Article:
Water for Life - We need your support!
Virtually no province of Cambodia, including coastal areas, is spared by the months of drought which may at times, extend from March to July. Some 95% of Cambodians have no access to potable water. Water shortages are widespread during the dry season, forcing households to walk several kilometres for water, to use contaminated water sources and to reduce their water consumption below recommended health levels.
How can a country experience water shortages, when it is home to the largest lake in Asia (Lake Tonle Sap, a water body of 10,000 km2 at the height of the wet season), and when it is yearly flooded by the Mekong and its tributaries? There is little doubt that Cambodia has ample water resources. However, for rural people, the problem is to harvest water and to use it in a sustainable manner, not only for basic household consumption, but also for agriculture.
Historically, Cambodian settlements have clustered along river courses and lakes. Villages located away from rivers generally have community reservoirs, bengs, and ponds, trapeangs. Most pagodas have at least one reservoir for village use. These ponds and reservoirs are replenished yearly by floods and rainfall, and are essential to the continuation of village life during the dry season. In the ancient capital of Angkor, in addition to bengs and trapeangs, the Khmer built a complex hydrological system centered around vast elevated water reservoirs, the barays. These barays, some of which are still operational in Siem Reap Province, are supplied in water by rivers.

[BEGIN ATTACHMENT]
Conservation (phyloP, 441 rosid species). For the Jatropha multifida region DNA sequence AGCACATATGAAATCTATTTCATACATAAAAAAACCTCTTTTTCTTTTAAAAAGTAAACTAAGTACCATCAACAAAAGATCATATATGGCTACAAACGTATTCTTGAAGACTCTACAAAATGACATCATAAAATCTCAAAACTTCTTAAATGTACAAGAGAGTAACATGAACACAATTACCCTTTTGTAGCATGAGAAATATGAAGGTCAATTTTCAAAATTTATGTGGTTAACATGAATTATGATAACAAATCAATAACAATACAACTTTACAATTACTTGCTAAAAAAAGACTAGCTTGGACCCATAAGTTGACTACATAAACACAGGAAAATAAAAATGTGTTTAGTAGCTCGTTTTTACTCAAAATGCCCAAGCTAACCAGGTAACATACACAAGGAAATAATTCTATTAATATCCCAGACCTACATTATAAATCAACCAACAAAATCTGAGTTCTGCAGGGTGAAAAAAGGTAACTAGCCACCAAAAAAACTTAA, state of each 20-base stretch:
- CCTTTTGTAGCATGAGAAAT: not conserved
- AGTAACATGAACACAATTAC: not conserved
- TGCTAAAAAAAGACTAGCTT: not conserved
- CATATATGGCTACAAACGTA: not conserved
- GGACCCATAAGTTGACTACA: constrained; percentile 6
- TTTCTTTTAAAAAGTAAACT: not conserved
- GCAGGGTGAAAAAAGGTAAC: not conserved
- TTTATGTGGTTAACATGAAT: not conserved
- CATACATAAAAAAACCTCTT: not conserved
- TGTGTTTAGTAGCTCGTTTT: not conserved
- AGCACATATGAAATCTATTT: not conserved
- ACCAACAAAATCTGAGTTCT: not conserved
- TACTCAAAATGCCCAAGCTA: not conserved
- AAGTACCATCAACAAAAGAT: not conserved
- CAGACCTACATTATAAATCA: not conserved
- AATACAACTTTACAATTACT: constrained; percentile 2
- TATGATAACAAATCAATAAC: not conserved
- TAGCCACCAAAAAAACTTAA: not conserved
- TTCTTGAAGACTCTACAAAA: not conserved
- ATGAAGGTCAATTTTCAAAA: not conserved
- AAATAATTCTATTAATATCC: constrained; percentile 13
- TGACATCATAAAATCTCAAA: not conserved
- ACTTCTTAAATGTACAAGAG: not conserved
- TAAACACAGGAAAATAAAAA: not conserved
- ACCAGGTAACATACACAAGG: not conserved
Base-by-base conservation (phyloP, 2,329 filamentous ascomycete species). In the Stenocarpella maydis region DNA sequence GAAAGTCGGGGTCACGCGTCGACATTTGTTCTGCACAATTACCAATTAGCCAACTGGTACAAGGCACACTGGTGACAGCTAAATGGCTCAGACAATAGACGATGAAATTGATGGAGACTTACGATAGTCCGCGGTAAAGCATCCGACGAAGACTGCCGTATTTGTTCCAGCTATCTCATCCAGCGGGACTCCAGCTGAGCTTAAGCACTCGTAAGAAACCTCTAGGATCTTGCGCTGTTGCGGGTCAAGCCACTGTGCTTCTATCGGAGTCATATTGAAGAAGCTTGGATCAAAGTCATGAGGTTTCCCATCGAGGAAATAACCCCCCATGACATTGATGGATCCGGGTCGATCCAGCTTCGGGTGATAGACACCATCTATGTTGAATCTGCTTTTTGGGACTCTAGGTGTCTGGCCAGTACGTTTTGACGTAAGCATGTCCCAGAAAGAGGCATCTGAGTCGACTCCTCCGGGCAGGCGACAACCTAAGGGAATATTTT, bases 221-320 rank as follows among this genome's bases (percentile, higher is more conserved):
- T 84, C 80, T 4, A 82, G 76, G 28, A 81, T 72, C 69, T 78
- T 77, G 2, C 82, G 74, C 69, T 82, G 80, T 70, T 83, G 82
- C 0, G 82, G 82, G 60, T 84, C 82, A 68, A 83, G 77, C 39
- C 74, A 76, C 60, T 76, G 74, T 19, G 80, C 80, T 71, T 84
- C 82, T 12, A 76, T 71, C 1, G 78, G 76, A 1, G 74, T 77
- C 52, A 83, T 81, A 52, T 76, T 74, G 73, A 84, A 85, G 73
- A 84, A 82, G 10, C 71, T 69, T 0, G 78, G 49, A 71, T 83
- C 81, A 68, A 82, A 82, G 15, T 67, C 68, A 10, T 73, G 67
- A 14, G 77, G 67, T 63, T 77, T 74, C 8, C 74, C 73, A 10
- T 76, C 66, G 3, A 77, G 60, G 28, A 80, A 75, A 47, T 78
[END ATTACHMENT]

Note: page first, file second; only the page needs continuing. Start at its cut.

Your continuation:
At CRCD, we like to presumptuously think that our "Water for Life" projects are the modern-day equivalents of the famed Angkorian barays, albeit on a much, much, smaller scale. Our "micro-barays", a traditional Khmer reservoir surrounded by an elevated dike, is built according to simple modern engineering principles, and uses village social capital and goodwill as its cement. With an average water storage capacity of 5000 m3 (this compares to a capacity of 50 million m3 for Angkor's Western Baray, which is enough for a thousand people to withstand the dry season, these sturdy water structures become an essential component of village life.
CRCD's micro-barays give hope to areas where no development organisation has gone before. Entirely funded by private donations, built by villagers with the support of local craftsmen and CRCD's researchers, micro-barays are more than a source of water; they are a social gathering point, a collective endeavour that promises better days.
CRCD/Camdev Waterworks Characteristics
|Dimensions||Construction Time||Cost||Maximum Support|
|Reservoir||30x40m - 5000 m3||3-5 months||US $5000 - $6000||1000 people|
|Combination Well||10m culvert - 40m tube depth||10-20 days||US $400 - $600||50 people|
Your support will make a crucial difference. A simple international wire transfer, will ensure that your donation goes directly to our water for life projects, whether for a reservoir or a pond. At CRCD, we believe that great ideas, and of course dollars, can make a big difference. Simple, efficient, useful, beautiful. We didn't need our PhDs to help good people, although they come in handy for report writing.